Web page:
Wednesday, April 2, 2014

Rethinking Office Personnal

Rapid change is occurring to the world of medicine and its varied practitioners.  These practitioners run varied practices, but all have the similar goal of providing quality health care.  The trick is figuring out how to change your processes to reflect the new nature of health care.

Traditional practices have office managers, receptionists, medical assistants, nurses, technicians, and the various providers.  As technology and new rules come into play, these various roles will need to be adjusted.

All the employees of the business will have to be able to multitask, be cross-trained, and most of all pleasant.

The receptionist will be a self-logging user-friendly computer terminal similar to the airlines where the consumer logs in with drivers license, credit card, insurance card and eventually their own personal barcode.  The computer will access eligibility, account balances, and create a spread sheet of what the patient is covered for, their referral list (specialists, lab, x-ray, and needed age-appropriate wellness screens.  The computer will ask pertinent information of the patient pertaining to the chief complaint and motivation for visit.

The intake specialist will review the data, while the vital. sign machine records the blood pressure, etc.  They will order obvious tests (blood, ekg etc. per protocol) and queue the patient to the appropriate provider according to triage protocols.

The provider (Physician, Nurse Practitioner, Physician Assistant) will assess the patient, determine a plan, institute a protocol if needed, and/or make a disposition.  Their personal data technician will create a document that reflects the transaction and document the orders.  The provider may want to input some data through voice-activated technology.  The nurse, medical assistant, and technicians process the orders.  The data technician advises the providers about alerts, core measures, etc. that the Electronic Health Record has given a notification for.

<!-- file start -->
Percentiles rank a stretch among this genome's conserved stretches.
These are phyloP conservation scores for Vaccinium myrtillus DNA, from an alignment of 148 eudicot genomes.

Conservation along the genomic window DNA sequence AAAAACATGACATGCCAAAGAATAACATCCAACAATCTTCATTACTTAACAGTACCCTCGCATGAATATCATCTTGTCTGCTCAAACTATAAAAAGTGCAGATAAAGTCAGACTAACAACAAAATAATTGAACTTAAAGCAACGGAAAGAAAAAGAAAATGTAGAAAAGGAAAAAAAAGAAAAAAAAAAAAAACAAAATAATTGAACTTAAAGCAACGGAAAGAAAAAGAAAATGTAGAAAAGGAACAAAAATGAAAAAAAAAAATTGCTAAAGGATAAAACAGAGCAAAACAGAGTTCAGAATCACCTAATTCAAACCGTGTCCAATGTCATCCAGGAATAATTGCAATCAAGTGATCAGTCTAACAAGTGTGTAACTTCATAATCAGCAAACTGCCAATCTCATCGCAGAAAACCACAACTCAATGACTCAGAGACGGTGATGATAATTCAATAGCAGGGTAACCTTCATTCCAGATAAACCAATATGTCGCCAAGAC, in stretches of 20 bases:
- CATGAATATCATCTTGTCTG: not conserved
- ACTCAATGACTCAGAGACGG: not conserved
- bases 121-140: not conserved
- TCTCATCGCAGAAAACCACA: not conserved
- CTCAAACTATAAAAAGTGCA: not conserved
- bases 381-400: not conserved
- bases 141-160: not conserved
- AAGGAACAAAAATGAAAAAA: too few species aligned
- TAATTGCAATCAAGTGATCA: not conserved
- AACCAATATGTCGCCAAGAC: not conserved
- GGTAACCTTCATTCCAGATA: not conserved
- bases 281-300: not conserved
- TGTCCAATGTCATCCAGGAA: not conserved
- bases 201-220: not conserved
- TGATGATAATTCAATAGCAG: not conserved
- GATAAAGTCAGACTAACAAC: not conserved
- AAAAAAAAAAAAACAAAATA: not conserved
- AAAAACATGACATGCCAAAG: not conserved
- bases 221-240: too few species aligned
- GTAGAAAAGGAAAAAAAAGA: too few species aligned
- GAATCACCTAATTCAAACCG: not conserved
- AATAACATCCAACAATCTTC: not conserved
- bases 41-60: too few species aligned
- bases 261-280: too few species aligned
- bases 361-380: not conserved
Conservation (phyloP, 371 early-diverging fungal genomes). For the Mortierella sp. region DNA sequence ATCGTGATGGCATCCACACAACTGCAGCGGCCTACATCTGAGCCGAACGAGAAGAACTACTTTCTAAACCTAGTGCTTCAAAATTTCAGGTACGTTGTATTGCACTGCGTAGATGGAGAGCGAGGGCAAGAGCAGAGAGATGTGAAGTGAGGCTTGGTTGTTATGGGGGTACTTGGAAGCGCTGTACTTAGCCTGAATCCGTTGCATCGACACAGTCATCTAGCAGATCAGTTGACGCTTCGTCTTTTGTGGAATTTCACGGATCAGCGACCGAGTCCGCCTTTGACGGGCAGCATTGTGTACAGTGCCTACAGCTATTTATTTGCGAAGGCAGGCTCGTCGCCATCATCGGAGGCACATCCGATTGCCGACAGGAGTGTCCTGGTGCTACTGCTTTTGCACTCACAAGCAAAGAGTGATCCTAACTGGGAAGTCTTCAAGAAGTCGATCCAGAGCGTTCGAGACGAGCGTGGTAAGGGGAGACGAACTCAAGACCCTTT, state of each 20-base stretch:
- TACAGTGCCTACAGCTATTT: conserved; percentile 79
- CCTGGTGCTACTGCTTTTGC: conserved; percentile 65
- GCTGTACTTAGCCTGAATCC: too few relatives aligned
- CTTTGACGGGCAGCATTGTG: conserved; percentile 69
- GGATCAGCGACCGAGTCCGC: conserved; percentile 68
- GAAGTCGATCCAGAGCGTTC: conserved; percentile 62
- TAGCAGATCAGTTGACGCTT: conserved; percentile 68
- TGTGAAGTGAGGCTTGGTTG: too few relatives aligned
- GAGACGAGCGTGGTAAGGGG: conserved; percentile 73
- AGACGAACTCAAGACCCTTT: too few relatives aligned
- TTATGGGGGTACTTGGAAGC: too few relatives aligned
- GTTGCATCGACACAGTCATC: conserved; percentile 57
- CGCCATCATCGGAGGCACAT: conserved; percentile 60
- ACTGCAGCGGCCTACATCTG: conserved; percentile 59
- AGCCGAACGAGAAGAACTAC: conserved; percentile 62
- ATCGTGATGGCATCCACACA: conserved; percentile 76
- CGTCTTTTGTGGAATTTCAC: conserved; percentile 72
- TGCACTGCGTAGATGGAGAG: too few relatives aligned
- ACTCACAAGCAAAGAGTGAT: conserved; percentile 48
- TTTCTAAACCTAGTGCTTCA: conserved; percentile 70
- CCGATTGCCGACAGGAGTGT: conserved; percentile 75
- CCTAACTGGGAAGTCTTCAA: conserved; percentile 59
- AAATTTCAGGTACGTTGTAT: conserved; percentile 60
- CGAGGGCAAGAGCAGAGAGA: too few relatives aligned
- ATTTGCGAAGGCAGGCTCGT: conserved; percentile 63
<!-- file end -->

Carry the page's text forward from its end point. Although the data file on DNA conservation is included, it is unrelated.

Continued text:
After the patient is given their instructions and medical education by the provider or their surrogate, the social worker interviews the patient.  They deal with the most difficult part of the transaction.  They advise the patient within their social situation how to access their prescriptions, follow-up care, and devise a real-time follow-up plan to keep the patient from floundering in confusion.

The billing specialist analyzes the visit and informs the patient of the costs and options.  With modern billing technology, most practices will be able to do their own billing.

With the social worker monitoring the care in real-time, this should lead to consistent, cost efficient outcomes.  The provider with this type of cross-trained medical staff can hopefully concentrate on practicing "Medicine" and not business, liability, and endless outside pressures.  This environment will lead to success and job satisfaction for all parts of the team.

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